Notwithstanding the alarming rate at which big entertainment concerns found and fold their interactive wings, there’s no doubt that movies and games are rushing toward a common point. The coming years will see the storytelling conventions of video games broaden as wider entertainment markets beckon. Games will become less obscure, more sophisticated, and more accessible to general audiences and hard‐core gamers alike.
One of the missions of Oddworld Inhabitants is to make this convergence a reality. Our first, tottering steps are the integration of our movies with our gameplay. Anyone who has played Oddworld: Abe’s Oddysee knows that our movies are seamlessly integrated with the game.
Our long introductory movies that merge directly into the game have already become a company trademark. When Abe enters a door, the camera swoops through space to catch Abe coming out the other side. When Abe throws a wrench into the works of RuptureFarms, we cut to Glukkons getting their shorts in a knot.
Movie production starts in the earliest stages of design, and it’s one of the very last things we finish. The movie team puts in late nights for the entirety of the production. It is very much a labor of love. ‘When you work in a traditional studio, you contract for a specific job: It’s a service industry,’ says head technical director, Christophe Chaverou. ‘Sometimes it goes well; most of the time it doesn’t. Here at Oddworld, you are working for what you believe in, so you get much more involved in what you do. It’s your own product, not some bullshit detergent.’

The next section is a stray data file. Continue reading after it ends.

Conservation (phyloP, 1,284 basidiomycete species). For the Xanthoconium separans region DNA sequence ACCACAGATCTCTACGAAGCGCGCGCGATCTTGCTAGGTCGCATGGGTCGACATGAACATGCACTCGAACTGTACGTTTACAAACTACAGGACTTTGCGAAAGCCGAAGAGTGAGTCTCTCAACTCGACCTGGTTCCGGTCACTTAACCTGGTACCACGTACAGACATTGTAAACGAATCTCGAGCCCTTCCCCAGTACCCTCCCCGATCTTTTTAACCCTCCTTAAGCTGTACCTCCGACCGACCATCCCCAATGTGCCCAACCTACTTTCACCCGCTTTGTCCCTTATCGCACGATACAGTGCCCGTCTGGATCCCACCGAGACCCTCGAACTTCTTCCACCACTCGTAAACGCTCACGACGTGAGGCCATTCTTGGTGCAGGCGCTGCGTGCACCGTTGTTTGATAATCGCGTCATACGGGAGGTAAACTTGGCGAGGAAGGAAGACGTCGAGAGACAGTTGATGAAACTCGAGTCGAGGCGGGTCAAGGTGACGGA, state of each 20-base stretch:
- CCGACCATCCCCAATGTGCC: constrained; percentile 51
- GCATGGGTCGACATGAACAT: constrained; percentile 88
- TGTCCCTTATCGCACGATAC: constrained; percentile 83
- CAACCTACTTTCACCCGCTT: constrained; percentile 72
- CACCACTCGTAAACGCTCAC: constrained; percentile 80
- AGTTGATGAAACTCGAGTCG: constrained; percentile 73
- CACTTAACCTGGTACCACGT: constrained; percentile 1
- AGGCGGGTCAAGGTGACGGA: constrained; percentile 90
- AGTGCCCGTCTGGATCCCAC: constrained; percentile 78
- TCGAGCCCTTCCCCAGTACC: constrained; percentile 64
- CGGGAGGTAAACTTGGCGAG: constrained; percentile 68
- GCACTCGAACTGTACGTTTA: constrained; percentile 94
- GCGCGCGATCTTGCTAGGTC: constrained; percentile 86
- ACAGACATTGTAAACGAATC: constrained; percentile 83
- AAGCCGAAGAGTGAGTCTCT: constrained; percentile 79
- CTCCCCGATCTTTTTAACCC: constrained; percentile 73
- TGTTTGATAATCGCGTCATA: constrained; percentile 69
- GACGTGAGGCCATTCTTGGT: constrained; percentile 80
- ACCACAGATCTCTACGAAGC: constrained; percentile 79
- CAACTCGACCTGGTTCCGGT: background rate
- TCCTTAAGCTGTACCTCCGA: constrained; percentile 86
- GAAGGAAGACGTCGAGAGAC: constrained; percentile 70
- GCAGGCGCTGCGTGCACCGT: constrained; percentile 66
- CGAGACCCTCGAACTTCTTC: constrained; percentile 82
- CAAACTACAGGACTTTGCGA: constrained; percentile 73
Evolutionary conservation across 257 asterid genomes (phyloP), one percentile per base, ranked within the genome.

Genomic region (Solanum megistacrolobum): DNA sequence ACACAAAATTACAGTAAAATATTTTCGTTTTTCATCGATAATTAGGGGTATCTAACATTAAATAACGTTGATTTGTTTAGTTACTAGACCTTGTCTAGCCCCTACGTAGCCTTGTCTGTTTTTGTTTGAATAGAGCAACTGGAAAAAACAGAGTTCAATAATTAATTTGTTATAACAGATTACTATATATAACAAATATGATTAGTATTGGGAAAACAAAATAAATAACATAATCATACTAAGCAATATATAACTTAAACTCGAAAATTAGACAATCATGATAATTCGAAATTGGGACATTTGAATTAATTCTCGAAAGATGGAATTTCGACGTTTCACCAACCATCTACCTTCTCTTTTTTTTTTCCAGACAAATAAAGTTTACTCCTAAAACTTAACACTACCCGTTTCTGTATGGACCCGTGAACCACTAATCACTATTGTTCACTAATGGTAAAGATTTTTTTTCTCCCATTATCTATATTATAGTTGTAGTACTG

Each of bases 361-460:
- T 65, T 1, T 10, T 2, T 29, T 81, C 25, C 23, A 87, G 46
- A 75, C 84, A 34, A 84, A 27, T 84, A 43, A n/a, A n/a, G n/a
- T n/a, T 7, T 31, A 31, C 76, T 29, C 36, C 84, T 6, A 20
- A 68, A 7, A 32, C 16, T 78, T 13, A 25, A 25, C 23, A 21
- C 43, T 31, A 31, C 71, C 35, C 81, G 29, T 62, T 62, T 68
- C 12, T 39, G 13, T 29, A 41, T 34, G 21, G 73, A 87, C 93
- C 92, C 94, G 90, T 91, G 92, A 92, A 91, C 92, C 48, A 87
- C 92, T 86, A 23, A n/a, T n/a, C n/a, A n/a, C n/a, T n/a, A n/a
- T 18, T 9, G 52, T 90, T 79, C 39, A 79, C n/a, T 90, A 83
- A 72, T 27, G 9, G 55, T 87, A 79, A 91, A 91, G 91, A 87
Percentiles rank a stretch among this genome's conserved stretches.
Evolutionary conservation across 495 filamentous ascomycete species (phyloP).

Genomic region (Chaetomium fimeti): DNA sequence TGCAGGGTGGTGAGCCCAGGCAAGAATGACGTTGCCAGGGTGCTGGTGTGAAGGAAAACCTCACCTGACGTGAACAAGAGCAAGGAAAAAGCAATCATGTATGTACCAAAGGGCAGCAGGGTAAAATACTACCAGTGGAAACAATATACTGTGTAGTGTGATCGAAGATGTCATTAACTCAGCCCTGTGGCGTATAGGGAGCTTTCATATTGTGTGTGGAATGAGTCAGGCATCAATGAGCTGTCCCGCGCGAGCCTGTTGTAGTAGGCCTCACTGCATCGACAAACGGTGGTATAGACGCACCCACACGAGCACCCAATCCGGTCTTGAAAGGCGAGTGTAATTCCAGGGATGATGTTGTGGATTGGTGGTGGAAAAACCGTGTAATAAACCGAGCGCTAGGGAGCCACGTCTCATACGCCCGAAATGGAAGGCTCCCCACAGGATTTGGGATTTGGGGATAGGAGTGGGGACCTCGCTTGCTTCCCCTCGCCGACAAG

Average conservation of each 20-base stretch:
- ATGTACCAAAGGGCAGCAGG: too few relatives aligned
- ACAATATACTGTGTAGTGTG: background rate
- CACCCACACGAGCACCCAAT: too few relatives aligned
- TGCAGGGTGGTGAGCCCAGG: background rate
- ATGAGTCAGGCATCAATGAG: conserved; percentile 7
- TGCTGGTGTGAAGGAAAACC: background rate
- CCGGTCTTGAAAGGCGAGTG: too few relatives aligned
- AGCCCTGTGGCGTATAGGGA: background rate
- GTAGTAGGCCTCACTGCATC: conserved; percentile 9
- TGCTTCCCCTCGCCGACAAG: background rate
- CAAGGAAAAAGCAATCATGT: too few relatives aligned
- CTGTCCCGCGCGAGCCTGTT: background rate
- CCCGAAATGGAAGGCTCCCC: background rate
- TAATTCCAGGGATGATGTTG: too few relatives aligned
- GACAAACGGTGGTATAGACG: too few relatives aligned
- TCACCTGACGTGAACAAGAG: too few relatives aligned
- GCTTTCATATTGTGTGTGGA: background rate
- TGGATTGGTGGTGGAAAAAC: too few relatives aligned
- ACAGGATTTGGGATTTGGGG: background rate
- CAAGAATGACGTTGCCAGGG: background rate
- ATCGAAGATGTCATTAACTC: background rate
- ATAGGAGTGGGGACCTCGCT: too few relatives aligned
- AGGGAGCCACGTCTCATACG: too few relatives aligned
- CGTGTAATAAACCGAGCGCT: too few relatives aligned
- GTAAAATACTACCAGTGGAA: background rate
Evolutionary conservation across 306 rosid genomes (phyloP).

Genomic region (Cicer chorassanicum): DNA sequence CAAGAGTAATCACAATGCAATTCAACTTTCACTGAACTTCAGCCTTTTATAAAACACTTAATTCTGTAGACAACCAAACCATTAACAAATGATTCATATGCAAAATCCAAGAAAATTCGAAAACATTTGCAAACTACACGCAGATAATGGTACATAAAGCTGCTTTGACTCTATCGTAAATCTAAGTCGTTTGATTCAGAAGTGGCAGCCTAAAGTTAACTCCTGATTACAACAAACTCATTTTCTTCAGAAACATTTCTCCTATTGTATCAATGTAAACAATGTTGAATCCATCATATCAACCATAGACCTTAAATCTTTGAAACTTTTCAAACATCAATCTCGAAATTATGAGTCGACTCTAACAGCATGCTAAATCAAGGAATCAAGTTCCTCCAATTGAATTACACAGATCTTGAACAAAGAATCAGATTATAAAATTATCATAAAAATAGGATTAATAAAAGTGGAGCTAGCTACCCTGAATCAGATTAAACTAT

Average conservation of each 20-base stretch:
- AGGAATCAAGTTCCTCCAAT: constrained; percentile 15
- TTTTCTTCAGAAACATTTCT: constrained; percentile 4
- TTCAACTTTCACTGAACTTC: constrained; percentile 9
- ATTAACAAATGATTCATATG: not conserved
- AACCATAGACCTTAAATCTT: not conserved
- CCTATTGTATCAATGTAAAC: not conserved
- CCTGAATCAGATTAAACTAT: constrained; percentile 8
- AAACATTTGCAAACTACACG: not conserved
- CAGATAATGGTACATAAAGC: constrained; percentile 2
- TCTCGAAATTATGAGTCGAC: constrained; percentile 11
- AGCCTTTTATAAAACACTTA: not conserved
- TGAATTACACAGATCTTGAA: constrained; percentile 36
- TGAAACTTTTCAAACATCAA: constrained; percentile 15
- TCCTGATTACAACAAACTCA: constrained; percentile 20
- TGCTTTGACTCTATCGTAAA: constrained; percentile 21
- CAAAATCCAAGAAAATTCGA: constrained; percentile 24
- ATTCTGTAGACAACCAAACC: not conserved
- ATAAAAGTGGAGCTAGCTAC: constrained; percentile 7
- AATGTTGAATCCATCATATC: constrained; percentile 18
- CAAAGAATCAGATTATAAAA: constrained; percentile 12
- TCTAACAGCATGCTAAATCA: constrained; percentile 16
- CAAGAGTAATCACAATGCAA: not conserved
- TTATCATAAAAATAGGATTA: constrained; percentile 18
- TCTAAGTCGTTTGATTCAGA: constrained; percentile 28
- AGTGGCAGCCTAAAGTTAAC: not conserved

Oddworld’s animators have passion for their work. It goes beyond simple craftsmanship. It’s genuine affection. They have a sense of ownership about Abe and his pals that wouldn’t apply to dancing toasters or polar bears. ‘The animators have a great degree of freedom to interpret the characters as long as they communicate the idea as indicated in the script,’ says senior animator, Scott Easley. ‘Eventually, different characters begin to take on facial expressions, gestures, or idle habits that become staples of that character: Abe’s Woody Allen‐esqe dismay, the Glukkons’ indignant raised eye, or Alf’s tent‐revivalist cheesiness were not written in any script but are animators’ touches that became inherent parts of that character.’
Oddworld: Abe’s Oddysee introduced the world to Abe and the Mudokons, the evil Glukkons, the sniveling Sligs, and a host of other odd creatures. In Oddworld: Abe’s Exoddus, you’ll see all those characters and more. You’ll meet General Dripik, Vice President Aslik, and Director Phleg— a trio of Glukkons that make Molluck look like Mother Theresa. You’ll join Alf and the other Party Mudokons that accompany Abe on his dire quest. Flying Sligs? You betcha. And by the time the evil Brewmaster reveals the secret ingredient of SoulStorm Brew, there won’t be a dry eye in the house.
Watch for them in Oddworld: Abe’s Exoddus… coming to a Playstation— not a theater (yet!)— near you this Thanksgiving.
— Paul O’Connor, Oddworld Inhabitants, 11 September 1998